Compared to previous yearsTogo has significantly improved its ranking on the “Cross Border Trade” index by adopting multiple reforms that mainly focus on digitization and reduction of delays, for import and export related import and export procedures.

BUILDING PERMIT (More information)

After falling from 133rd to 127th place according to the Doing Business 2020 building permits index, Togo intends to repeat this feat in the next edition of the world ranking. To that end, it introduced multiple reforms this year.

GET ELECTRICITY (More information)

Over the past two years, Togo’s ranking on the access to electricity and water indicator of Doing Business has steadily increased. Building on this performance through multiple reforms aimed at making it easier for businesses to access electricity and water, Lomé plans to introduce even more reforms this year to continue its improvements.

PROPERTY REGISTRATION (More information)

Of all the ‘Doing Business’ indicators, Property Registration is the one where Togo has improved the most since 2018. Indeed, after spending years in the lowest part of this ranking, the country is looking now to beat Rwanda which is the best performer on this index. in Africa. To do this, Lomé has introduced numerous reforms, the latest of which was implemented this year.

PUBLIC MARKETS (More information)

From professionalization to digitalization, including legislative regulations, Togo’s public procurement framework is constantly being modernized. Several reforms have been implemented to improve the sector to the great benefit of the private sector, which is at the center of the National Development Plan.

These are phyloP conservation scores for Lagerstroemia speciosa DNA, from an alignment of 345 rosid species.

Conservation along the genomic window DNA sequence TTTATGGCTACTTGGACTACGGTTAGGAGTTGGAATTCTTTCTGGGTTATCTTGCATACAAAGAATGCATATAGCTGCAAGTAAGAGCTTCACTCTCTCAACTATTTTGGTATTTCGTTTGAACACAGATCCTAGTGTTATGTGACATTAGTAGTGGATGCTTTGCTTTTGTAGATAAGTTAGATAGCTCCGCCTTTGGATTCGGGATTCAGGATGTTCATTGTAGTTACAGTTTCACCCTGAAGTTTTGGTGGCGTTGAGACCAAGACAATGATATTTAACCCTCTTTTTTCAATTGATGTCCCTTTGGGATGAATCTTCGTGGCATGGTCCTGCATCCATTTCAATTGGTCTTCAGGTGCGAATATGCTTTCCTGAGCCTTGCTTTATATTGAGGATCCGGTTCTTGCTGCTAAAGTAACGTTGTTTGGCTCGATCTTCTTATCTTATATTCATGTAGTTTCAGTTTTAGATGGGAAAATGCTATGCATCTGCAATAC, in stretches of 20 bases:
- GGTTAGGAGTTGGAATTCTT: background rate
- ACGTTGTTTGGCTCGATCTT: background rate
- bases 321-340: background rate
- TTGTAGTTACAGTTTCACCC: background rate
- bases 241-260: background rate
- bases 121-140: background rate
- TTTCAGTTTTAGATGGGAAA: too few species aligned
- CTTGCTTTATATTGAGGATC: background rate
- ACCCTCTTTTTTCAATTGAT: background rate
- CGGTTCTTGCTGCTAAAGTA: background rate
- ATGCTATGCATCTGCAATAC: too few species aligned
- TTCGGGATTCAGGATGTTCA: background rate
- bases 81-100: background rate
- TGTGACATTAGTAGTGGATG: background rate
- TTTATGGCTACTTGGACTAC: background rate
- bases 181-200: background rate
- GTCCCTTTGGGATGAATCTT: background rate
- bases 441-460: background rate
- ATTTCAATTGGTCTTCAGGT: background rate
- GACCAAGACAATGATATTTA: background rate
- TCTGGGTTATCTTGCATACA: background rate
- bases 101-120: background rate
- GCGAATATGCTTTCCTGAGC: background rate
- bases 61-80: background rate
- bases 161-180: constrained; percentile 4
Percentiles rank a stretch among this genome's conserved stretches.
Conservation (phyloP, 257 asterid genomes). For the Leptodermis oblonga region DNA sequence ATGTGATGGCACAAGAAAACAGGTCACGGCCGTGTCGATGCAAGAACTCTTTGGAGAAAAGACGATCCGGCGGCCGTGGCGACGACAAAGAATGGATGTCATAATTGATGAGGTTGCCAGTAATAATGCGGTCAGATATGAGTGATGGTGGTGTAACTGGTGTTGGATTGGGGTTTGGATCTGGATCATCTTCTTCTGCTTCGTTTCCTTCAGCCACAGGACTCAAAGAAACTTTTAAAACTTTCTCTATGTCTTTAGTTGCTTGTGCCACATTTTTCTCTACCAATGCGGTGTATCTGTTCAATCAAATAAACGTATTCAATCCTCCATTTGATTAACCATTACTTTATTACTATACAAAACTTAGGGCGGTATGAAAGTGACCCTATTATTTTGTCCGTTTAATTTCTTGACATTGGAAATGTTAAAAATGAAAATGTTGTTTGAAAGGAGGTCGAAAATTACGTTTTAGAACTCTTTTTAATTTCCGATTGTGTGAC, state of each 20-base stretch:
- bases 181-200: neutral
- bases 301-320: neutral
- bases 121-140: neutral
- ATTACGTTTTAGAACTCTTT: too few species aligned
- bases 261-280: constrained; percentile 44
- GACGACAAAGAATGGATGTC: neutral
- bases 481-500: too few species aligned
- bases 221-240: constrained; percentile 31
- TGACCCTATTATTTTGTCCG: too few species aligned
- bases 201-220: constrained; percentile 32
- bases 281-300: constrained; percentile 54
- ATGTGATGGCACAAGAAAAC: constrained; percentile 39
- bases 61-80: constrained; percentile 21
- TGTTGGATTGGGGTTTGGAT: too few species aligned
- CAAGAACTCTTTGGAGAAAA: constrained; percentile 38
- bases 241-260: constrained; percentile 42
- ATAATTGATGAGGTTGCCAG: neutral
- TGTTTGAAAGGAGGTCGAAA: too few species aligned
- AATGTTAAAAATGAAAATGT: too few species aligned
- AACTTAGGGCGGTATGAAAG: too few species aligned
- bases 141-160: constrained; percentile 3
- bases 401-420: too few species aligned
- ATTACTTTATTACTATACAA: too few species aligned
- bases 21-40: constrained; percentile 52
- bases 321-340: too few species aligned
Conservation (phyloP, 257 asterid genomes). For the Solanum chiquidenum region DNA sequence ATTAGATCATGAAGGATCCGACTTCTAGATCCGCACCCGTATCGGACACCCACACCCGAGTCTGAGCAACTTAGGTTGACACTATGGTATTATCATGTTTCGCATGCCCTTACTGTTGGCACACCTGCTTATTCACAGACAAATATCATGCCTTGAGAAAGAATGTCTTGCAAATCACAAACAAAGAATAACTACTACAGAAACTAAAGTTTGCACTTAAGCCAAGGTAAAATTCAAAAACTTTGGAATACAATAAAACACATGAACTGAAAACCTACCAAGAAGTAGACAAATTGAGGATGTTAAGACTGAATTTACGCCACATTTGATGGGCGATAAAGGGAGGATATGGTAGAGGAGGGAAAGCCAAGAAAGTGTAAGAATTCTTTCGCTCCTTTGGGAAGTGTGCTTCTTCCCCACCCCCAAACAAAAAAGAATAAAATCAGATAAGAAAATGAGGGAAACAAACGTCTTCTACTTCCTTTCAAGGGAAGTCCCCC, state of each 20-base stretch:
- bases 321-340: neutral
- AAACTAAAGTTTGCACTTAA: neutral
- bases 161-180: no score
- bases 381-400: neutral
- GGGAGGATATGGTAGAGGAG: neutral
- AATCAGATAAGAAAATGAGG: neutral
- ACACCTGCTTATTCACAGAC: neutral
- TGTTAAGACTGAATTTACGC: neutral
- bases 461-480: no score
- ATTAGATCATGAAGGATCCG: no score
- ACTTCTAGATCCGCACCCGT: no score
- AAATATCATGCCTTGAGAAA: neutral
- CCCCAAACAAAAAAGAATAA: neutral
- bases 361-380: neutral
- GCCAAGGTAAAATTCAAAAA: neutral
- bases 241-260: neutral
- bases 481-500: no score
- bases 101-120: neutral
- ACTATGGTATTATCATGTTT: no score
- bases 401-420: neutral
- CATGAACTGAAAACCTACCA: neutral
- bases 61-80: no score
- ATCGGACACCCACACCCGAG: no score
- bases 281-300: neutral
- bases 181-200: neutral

PAY TAXES AND DUTIES (More information)

To improve its business environment, Togo has introduced major reforms related to the payment of taxes and duties. From the replacement of certain taxes to the abolition of others via exemptions, the country has only one objective: to offer the most attractive tax framework to investors and economic operators. To achieve this, the authorities have bet on digitization.

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262 Livestock Supervisor positions to be filled immediately: Radhakrishna Vikhe Patil, Minister of Maharashtra https://malcolmbluefarm.com/262-livestock-supervisor-positions-to-be-filled-immediately-radhakrishna-vikhe-patil-minister-of-maharashtra/ Wed, 14 Sep 2022 07:52:00 +0000 https://malcolmbluefarm.com/262-livestock-supervisor-positions-to-be-filled-immediately-radhakrishna-vikhe-patil-minister-of-maharashtra/ Maharashtra Livestock Minister Radhakrishna Vikhe Patil said on Tuesday that the 262 vacancies for Livestock Supervisors will be filled at the earliest through outsourcing as the state grapples with the dermatosis epidemic lumpy lump in cattle. The decision was made to effectively control the spread of the disease in livestock by providing free treatment at […]]]>